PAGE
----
Imperfect Heroes

This piece originally appeared on Bed Crumbs.

I’ve been thinking a lot lately about perfection. What is it, and how do we define it? More importantly, why do we chase after idols who we believe achieve it? I see so many young women day after day worshiping false gods, putting their heroes on pedestals and proclaiming their greatness. Then I see so many other young women blasting women for the people they choose to admire.

Your fave is problematic. If I hear that one more time, I may scream. When did we get so caught up on always being PC, always being flawless, always being right to realize that, sometimes, we’re all a little wrong? Sometimes always saying and doing the right thing doesn’t necessarily make someone a good role model.

All of my heroes have fucked up. Sometimes just a little, sometimes royally. And that’s okay. That’s really good, actually.

You should admire people who are flawed. People who have messed up. People who may not have always been so admirable. Admire someone not for an absence of mistakes, but for how they respond to the ones they make, because that’s what shows you true character.

You should embrace your heroes’ flaws. Acknowledge them sooner rather than later. If you don’t, you’re casting illusions. You’re living in a fantasy, setting yourself up for heartbreak down the road when you finally realize that they’re really just like you.

Because they’re not flawless. None of us are. Don’t hold the people you admire to a higher standard, because they are human. We all are. We are messy and we make mistakes. We hurt ourselves and we hurt others. We don’t always make the best decisions. We don’t always say the right things.

Our heroes are no different than us; they’re not exempt from the human condition. The strength of a hero, what really makes them a role model, is not measured in their lack of mistakes, but how they rise from the ashes of them.

If we admire and strive to emulate people we perceive as perfect, then we expect perfection from ourselves, and that’s a dangerous game to play, one you’re never going to win. The sooner we all figure that out and understand that, the happier we’ll be. Perfection is not possible. It’s just not, and pursuing it can be toxic. It took me a really long time to learn that. Some days I’m still learning it.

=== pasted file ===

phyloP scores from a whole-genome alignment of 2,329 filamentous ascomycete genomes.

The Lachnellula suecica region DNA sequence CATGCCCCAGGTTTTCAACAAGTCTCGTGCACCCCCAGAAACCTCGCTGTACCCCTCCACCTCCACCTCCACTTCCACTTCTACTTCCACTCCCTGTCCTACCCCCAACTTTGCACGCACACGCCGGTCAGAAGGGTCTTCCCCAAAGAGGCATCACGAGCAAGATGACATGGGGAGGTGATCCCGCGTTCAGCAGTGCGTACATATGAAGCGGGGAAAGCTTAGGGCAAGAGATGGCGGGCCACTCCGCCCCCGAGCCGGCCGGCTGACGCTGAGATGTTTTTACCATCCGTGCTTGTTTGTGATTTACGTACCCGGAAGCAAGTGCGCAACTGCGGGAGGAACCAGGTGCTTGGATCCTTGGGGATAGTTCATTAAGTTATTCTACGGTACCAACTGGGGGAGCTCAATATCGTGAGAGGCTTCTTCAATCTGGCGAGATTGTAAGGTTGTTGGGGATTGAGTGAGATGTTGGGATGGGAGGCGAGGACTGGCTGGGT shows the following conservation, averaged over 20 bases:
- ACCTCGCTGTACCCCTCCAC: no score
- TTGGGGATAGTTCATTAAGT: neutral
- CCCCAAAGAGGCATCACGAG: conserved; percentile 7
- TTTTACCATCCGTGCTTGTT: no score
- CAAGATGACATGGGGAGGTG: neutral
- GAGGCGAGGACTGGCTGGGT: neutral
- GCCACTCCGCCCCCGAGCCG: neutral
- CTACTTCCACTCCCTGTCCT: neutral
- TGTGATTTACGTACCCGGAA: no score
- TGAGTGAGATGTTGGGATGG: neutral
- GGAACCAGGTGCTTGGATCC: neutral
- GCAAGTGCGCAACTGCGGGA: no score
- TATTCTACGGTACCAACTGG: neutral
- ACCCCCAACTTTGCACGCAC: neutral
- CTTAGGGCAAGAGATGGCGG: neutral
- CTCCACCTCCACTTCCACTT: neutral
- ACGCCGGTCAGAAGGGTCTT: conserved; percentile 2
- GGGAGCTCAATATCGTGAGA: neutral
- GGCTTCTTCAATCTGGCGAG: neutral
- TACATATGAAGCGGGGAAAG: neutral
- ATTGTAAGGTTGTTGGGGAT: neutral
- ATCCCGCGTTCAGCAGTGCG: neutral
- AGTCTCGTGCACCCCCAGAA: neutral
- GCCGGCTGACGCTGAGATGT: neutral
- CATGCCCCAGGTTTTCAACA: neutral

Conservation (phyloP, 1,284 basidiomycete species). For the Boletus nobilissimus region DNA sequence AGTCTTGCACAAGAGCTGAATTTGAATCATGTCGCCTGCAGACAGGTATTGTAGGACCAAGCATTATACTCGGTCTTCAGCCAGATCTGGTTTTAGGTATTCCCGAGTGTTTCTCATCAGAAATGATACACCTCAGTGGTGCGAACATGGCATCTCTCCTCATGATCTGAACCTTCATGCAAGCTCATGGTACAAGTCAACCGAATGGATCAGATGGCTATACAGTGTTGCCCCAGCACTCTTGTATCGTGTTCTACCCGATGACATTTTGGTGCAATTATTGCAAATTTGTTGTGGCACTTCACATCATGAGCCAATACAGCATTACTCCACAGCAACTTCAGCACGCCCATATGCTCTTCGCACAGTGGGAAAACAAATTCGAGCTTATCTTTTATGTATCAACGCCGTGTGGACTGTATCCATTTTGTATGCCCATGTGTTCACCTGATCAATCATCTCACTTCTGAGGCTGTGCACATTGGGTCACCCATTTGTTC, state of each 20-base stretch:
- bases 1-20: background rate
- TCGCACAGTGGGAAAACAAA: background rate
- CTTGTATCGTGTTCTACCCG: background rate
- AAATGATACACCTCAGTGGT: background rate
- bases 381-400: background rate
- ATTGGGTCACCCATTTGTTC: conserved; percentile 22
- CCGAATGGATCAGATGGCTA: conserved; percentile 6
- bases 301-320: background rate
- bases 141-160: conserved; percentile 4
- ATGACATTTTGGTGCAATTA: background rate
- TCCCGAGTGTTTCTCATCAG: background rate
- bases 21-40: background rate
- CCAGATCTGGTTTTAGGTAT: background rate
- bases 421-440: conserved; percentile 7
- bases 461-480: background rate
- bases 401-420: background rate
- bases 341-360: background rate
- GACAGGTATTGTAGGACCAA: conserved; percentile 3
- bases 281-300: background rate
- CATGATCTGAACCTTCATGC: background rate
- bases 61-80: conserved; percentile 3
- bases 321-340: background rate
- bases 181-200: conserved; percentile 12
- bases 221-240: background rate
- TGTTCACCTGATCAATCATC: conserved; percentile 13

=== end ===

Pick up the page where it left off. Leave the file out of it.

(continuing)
You need someone to show you that it’s okay to mess up. It’s okay to make mistakes. It doesn’t make you a bad person. Heroes lead by example, and sometimes those examples aren’t what you should do in life, but what youshouldn’t.

Occasionally, when people ask who I admire, they respond with some reason to disqualify them, to dismiss them from the hero category:

“Stevie Nicks, huh? You know she did so much coke she burned a hole in her nose?”
“You like Jane Fonda? Hanoi Jane, that traitor?”
“Carrie Fisher sure did a lot of drugs. How many times has she been to rehab?”
“You know Mary Tyler Moore was an absent parent and alcoholic?”
“Tina Fey says offensive shit and sometimes doesn’t apologize.”

Yes, I know. I know all of those things. You don’t have to like them, but I do, and I’m so tired of defending them. Because all of those things, like a lot of mistakes, are forgivable. There’s always a lesson to learn. There’s always redemption to be found.

I still admire these women with all my heart. I still think that they more than their flaws and errors and lapses in judgement. I still think that they are brilliant and passionate and strong and sweet and kind and good. They take the criticisms with the praise and roll with it. They admit when they are wrong. They admit their mistakes and they own up to them.

Jane Fonda once said that she had, after many years, a realization that “we are not meant to be perfect; we’re meant to be whole.” And I think that says it best. Our heroes aren’t perfect, but damn, they’re whole.

Maybe some of them have regrets. Maybe some would take back their mistakes, but not all of them. At least, I don’t think so. Because that’s what makes them who they are today, these whole creatures who are a wonderful mix of good and bad and sad and inspiring and stupid and wise. That’s what makes them so deliciously human.

You need to admire people in spite of their mistakes, people who use their experiences as examples and try to keep you from making the same ones. Do as I say, not as I did. But, at the same time, you need people to look to for those times you mess up, too. Because you will. We all will. But you’ll stop and see that whatever horrible thing happened might not be so horrible. You’ll see that you’re not alone. You’re not the first. You’ll see that they’re okay, that you’ll be okay, too.

All of my heroes have fucked up. And I think that’s really great.

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